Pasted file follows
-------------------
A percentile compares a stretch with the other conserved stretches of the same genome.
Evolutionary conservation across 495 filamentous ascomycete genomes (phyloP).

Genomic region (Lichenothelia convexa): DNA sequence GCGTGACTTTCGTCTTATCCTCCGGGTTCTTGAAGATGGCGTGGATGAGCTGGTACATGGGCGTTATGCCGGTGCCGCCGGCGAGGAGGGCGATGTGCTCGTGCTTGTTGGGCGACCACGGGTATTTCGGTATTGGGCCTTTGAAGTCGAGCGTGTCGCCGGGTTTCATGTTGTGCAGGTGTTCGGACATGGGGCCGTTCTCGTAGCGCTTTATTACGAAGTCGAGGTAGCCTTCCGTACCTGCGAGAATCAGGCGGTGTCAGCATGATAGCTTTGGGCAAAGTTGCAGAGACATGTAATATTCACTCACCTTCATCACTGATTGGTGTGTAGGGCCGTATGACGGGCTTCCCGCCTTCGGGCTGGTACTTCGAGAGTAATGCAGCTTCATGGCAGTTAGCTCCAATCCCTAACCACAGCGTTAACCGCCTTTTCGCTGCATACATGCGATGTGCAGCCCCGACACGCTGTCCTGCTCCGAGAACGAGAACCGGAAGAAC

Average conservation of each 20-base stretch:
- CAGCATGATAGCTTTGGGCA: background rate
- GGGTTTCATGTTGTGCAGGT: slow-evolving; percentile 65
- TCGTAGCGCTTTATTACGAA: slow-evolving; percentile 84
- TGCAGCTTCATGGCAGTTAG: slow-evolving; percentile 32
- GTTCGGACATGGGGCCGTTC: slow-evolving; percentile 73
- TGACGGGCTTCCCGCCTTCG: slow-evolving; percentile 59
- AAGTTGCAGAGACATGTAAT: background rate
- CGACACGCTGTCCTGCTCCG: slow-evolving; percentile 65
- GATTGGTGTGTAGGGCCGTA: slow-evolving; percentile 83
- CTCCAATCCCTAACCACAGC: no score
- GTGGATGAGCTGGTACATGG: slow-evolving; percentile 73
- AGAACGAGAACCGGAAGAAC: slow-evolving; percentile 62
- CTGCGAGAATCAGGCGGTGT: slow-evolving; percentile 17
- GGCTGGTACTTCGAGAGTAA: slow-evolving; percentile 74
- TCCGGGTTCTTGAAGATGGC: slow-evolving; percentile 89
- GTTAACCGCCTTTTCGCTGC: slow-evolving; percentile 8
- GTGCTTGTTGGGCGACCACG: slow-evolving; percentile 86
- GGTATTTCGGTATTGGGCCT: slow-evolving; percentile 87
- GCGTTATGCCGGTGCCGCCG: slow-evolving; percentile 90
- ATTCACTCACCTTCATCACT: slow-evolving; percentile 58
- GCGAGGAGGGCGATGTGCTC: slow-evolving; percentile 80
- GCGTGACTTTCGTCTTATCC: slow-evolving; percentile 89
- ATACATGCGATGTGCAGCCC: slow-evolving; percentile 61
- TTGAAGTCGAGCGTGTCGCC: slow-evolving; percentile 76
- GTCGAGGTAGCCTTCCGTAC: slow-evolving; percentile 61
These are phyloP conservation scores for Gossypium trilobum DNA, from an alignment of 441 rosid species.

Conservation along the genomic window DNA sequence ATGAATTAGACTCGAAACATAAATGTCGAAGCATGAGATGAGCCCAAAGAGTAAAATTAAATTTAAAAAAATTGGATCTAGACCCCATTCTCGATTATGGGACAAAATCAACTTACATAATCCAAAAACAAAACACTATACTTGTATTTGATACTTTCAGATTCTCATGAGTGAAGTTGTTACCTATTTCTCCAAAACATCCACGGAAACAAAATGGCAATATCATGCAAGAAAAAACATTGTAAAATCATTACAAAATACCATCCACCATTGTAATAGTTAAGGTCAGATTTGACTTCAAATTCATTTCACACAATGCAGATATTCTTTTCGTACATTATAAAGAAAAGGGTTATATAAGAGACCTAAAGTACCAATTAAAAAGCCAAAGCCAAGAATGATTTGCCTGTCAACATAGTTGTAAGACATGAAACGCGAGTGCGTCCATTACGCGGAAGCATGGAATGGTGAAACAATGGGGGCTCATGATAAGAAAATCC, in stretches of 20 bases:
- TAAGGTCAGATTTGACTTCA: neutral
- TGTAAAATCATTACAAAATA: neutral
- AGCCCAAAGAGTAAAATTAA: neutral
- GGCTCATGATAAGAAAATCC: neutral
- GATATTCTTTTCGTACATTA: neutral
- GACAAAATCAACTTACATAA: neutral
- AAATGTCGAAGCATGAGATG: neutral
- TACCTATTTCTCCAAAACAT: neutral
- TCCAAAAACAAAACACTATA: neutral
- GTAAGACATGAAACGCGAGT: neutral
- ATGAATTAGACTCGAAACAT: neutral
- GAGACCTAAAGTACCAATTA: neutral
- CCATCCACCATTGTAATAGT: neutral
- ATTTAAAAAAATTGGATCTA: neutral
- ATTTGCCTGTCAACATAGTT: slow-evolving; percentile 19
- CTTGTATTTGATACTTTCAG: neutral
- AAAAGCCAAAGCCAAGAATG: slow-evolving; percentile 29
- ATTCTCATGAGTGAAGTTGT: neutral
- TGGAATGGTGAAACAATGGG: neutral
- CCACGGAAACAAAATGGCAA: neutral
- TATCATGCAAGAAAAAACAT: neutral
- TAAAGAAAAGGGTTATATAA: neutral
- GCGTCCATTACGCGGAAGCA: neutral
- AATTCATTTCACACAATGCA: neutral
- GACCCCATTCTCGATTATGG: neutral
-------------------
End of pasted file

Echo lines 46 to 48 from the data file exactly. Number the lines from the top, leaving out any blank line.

- ATTTGCCTGTCAACATAGTT: slow-evolving; percentile 19
- CTTGTATTTGATACTTTCAG: neutral
- AAAAGCCAAAGCCAAGAATG: slow-evolving; percentile 29